This can be easily seen by the limiting definitin of the time-domain unit impulse function as follows:

$$ \delta(t) = \lim_{\Delta \to 0} \delta_{\Delta}(t) \tag{9} $$ where the generating function $\delta_{\Delta}(t)$ is defined as

$$ \delta_{\Delta}(t) = \begin{cases} { \frac{1}{\Delta} ~~~,~~~ 0 < t < \Delta \\~0~~~~ , ~~~\text{otherwise} }\end{cases} \tag{10} $$

From Eq.10 it can be seen that since the unit of $\Delta$ is seconds, then the unit of $\delta_{\Delta}(t)$ and of $\delta(t)$ will be 1/s or Hz...

Then the unit of $x_s(t)$ of Eq.7 can be seen to be Volt.Hz and then the unit of $x[n]$ from Eq.8 will again be Volts as expected, and as also indicated by Eq.1.

NOTE if your author refers to $x_s(t)$ of Eq.7 as the sampled signal, then he is right: its unit is indeed Volt.Hz, as shown. However, unit of the samples (the sampled signal?) $x[n]$ is Volt.

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    $\begingroup$ oooh, the last paragraph is especially enlightening! Never looked at it that way. $\endgroup$ Aug 27, 2022 at 20:56
  • $\begingroup$ By Equation 10, do you mean that the unit of any rectangular signal is Hz? I don't see how the unit of $\Delta$ in $\frac{1}{\Delta}$ must be second. $\endgroup$
    – AlexTP
    Aug 27, 2022 at 21:03
  • $\begingroup$ @AlexTP for a time-domain impulse, the unit of $t$ is time (seconds). Since $\Delta$ in Eq.10 is a duration of time, its unit will be s. Then since the amplitude of the pulse function is $1/ \Delta$, its unit will be 1/s. Note that if $t$ didn't have any units then $\delta(t)$ will be unitless as indicated by a discrete-frequency impulse $\delta(\omega)$. However when $\delta(.)$ refers to a physical context, then it will have a unit. For example $\delta(x)$ will have a unit of 1/m if x refers to length. $\delta(\Omega)$ has a unit of sec for $\Omega$ has a unit of 1/s so on... $\endgroup$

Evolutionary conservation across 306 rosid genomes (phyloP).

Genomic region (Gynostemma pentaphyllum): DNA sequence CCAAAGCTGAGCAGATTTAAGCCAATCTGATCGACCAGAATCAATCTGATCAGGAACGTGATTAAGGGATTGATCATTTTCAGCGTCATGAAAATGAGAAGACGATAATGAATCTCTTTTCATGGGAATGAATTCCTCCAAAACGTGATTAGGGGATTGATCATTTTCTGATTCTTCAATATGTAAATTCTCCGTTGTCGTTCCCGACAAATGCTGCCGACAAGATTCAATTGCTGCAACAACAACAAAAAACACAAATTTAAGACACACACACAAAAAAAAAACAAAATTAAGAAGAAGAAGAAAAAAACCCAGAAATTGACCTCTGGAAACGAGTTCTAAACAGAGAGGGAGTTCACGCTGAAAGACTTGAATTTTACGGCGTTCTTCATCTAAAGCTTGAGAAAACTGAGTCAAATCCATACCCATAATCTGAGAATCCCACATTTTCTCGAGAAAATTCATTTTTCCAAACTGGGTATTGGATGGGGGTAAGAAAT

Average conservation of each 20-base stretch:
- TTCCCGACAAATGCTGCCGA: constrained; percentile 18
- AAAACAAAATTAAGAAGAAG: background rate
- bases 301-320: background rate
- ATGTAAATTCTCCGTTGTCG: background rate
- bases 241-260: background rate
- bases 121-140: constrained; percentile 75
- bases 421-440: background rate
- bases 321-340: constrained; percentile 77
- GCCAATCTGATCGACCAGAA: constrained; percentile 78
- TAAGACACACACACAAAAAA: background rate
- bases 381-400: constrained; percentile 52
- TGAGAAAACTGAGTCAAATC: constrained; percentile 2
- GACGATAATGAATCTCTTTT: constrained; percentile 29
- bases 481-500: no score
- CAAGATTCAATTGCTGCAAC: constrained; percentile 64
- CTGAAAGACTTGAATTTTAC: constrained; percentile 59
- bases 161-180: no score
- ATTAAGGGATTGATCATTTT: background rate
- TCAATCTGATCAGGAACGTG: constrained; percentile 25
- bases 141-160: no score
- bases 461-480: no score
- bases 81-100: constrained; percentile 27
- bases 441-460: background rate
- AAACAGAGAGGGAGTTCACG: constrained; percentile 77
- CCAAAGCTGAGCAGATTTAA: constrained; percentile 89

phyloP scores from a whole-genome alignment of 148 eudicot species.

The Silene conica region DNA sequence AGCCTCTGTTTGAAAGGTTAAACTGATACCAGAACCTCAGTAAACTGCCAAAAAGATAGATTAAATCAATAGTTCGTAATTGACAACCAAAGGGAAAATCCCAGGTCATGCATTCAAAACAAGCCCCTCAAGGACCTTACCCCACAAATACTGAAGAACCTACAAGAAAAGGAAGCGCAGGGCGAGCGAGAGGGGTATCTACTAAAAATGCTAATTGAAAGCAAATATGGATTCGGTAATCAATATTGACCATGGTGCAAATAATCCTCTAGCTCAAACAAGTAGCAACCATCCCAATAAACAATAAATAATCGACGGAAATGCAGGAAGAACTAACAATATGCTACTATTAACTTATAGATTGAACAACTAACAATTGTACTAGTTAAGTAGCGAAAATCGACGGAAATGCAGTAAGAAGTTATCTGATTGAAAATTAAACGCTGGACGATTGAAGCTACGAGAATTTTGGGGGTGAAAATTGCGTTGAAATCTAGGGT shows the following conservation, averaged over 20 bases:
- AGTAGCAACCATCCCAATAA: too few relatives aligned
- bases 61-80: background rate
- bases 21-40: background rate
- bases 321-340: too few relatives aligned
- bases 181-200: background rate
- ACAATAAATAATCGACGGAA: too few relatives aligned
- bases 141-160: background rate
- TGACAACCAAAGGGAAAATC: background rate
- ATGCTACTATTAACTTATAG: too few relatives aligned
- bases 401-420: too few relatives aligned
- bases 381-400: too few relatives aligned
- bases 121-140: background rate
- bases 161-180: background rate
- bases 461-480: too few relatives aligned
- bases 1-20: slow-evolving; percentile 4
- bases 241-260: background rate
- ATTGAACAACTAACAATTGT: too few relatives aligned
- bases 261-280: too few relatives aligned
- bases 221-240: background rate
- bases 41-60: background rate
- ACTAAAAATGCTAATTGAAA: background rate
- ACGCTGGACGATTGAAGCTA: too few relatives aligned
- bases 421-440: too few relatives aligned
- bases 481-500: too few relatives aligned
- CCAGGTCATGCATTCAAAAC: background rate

– Fat32
    Aug 27, 2022 at 21:49
  • $\begingroup$ @Fat32 Sorry I still don't get it. IMO, the definition of $\delta_{\Delta}(t)$ is exactly the same as the one of any rectangular signal whose unit can be volt, ampere, joule, etc. (let $x(t) = 0.5$ ampere within $t=0$ and $t=2$; or $y(t)=10$ volt within $0<t<0.1$second. These are possibly real-world signals, right?). Yes, you can define $\delta(t)$ to have unit Hz, but it is your definition and even if it seems compatible with several calculations, the unit cannot be justified by the definition of $\delta_{\Delta}(t)$. $\endgroup$
    – AlexTP
    Aug 27, 2022 at 22:22
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    $\begingroup$ Thanks a lot for your answer. It really helped me. I wasn't able to thank you before because I wasn't allowed to comment. $\endgroup$
    – Chizu
    Jun 19, 2023 at 8:06
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I somewhat disagree with Marcus' answer but that may be just a philosophical difference.

As long as your work is not just pure but but related to an actual physical phenomenon, using units properly can be quite useful.

Real world things are typically defined as "physicals quantities". Physical quantities are the product of a number and a unit. For example, a voltage is a physical quantity and we can express this as $U_1 = 1000\,\text{mV}$ or $U_1 = 1\,\text{V}$. Numbers and units can be different, but as long as the product is the same, the physical quantities are the same.